The U.S. stock market fell on Wednesday for the third straight session as investors continued to mull the timeline for the Federal Reserve to ratchet down its stimulus programs. The multi-year rally in risk assets has been driven in large part by huge liquidity injections from the Fed and other central banks, and investors worry about economic growth in the absence of these programs.
Given the run-up in the major averages in 2013, the markets are also vulnerable to profit taking bouts in the absence of good news. Sentiment has been turning bearish in recent days, and a triple digit decline on Wednesday saw the Dow close below 15,000.
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The Dow Jones Industrial Average fell 127 points, or 0.84 percent, to 14,995.
The S&P 500 lost almost 14 points, or 0.84 percent, to just below 1,613.
The Nasdaq fell nearly 37 points, or 1.06 percent, to close at 3,400.
For the month of May, the Treasury Budget showed a deficit of $138.7 billion. This compared to a deficit of $124.6 billion in May 2012. The bottom line figure was slightly below expectations calling for a deficit of $139.0 billion last month.
Despite a weak stock market, energy prices rose on Wednesday. Near the close of equities, NYMEX crude futures were up around 0.50 percent to $95.85. Brent contracts were last higher by 0.53 percent to $103.51. Natural gas futures rose around 1.30 percent on the session to $3.77.
Precious metals also got a slight boost on the day. At last check, COMEX gold futures had risen 0.72 percent to $1,386.90 while silver was up 0.23 percent to $21.70. Copper futures added 0.80 percent on Wednesday to $3.2205.
In the grains complex, both corn and wheat lost ground. Heading into the closing bell, corn futures were down 2.41 percent while wheat had lost roughly 2 percent. Movers in soft commodities included coffee and cotton. Coffee futures lost nearly 4 percent on the session while cotton was last up 3.39 percent.
In an unusual twist, bonds recorded steep losses along with stocks on Wednesday. At last check, the iShares Barclays 20+ Year Treasury Bond ETF (NYSE:TLT) was down 1.40 percent to $112.36. Yields surged as bond prices tumbled.
At last check, the yield on the 2-Year Note was 0.32 percent and the 5-Year Note was yielding 1.14 percent. Yields on the 10-Year Note and 30-Year Bond were 2.23 percent and 3.37 percent, respectively.
The U.S. Dollar was slightly lower on the session. Nearing the close of equities, the PowerShares DB US Dollar Index Bullish ETF (NYSE:UUP), which tracks the performance of the greenback versus a basket of foreign currencies, was down 0.09 percent to $21.96.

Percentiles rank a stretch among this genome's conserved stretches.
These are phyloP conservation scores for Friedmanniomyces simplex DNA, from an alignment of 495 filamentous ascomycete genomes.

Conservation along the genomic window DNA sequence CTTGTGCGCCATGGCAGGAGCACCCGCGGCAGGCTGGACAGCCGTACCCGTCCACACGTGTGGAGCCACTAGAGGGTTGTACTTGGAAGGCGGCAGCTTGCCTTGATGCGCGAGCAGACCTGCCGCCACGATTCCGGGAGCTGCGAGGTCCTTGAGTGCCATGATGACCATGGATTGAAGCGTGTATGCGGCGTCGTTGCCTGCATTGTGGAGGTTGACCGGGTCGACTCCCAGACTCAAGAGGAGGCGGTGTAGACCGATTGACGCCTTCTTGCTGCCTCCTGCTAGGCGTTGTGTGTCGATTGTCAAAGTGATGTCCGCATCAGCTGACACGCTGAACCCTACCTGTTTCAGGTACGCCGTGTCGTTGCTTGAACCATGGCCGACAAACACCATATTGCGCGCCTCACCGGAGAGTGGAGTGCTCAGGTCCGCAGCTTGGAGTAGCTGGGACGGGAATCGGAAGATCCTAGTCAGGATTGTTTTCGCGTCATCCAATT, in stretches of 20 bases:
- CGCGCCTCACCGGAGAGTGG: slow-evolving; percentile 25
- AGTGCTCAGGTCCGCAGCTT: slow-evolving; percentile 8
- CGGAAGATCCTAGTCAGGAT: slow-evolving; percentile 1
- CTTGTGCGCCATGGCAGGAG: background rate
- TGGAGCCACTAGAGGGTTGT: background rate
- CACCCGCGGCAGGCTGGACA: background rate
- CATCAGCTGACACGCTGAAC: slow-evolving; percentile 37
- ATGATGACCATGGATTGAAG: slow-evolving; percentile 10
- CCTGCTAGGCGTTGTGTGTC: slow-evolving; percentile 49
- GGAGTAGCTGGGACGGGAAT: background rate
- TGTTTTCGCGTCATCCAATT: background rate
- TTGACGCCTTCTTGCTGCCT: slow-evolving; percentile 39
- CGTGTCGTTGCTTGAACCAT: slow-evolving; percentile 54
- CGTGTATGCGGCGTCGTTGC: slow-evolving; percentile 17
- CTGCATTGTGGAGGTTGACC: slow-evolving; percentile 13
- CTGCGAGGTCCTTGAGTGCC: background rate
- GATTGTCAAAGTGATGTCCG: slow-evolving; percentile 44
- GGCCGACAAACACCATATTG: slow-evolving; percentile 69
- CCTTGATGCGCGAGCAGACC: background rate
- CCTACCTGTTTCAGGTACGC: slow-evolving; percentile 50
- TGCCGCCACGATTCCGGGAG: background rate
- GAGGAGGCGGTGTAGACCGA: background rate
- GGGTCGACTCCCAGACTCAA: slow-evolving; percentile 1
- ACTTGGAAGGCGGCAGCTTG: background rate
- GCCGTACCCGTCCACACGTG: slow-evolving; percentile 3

The closely watched EUR/USD pair was last trading up 0.17 percent to $1.3329. Overall, volatility was limited in currency markets, but other movers included the USD/JPY, which lost 0.26 percent, and the AUD/USD, which rose 0.48 percent.
Volatility and Volume
A third straight day of declines for the major averages triggered a jump in the CBOE Volatility Index on Wednesday. In late afternoon trade the VIX was up almost 9 percent to 18.59 and is now sitting at the high-end of its recent range.
As nervousness become more palatable on Wall Street, trading volumes have been rising in recent weeks. On Wednesday, around 165 million SPDR S&P 500 ETF (NYSE:SPY) shares traded hands compared to a 3-month daily average of 132 million.
Cooper Tire & Rubber Company (NYSE:CTB) surged almost 41 percent after the company agreed to be acquired by Apollo Tyres in an all-cash deal valued at around $2.5 billion.
Health Management Associates (NYSE:HMA) was trading up better than 11 percent on Wednesday afternoon. The move comes in the wake of a request from the company's largest shareholder, hedge fund Glenview Capital Management LLC, that it remove its poison pill provision or raise the trigger to 25 percent from 15 percent. Glenview said that it is evaluating a number of options with regard to its HMA investment and may try to change all or part of the company's board. Deustche Bank analysts said that Glenview may attempt to force a sale of the company and upgraded the stock to Buy.
Software maker Agilysys (NASDAQ:AGYS) climbed 9 percent on the session after the company reported better than expected fiscal Q4 results.
Rambus added more than 6 percent after South Korea's SH Hynix Inc. agreed to pay $240 million as part of a patent dispute dating all the way back to 2000.
Ulta Salon (NASDAQ:ULTA) soared almost 15 percent after reporting its fiscal first-quarter earnings results. Profit in the quarter was up 20 percent.
Spectra Energy (NYSE:SE) rose roughly 11 percent after announcing it will drop-down its remaining domestic transmission and storage assets to Spectra Energy Partners (NYSE:SEP) by the end of the year. In light of the news, Deutsche Bank upgraded the stock to Buy.
Boston Beer (NYSE:SAM) rose better than 5 percent after getting an upgrade from Sell to Neutral at Goldman Sachs. The firm also lifted its price target on the stock by $21 to $162.
Investor Carl Icahn's holding company Icahn Enterprises (NYSE:IEP) lost almost 10 percent on the session after pricing a depositary unit offering.
Manchester United (NYSE:MANU) lost more than 9 percent on Wednesday after reaching a deal to sign Argentinian defender Ezequiel Garay for $26.6 million.
Take-Two Interactive Software (NASDAQ:TTWO) fell almost 9 percent after the company announced a proposed share offering.
First Solar (NASDAQ:FSLR) lost almost 11 percent after disclosing that it intends to sell 8.5 million shares.
Biogen Idec (NASDAQ:BIIB) fell more than 7 percent after the stock was downgraded at Citigroup from Buy to Neutral.
Lululemon (NASDAQ:LULU) continued to plummet on Wednesday after the company announced the impending departure of CEO Christine Day on Monday after the market close.
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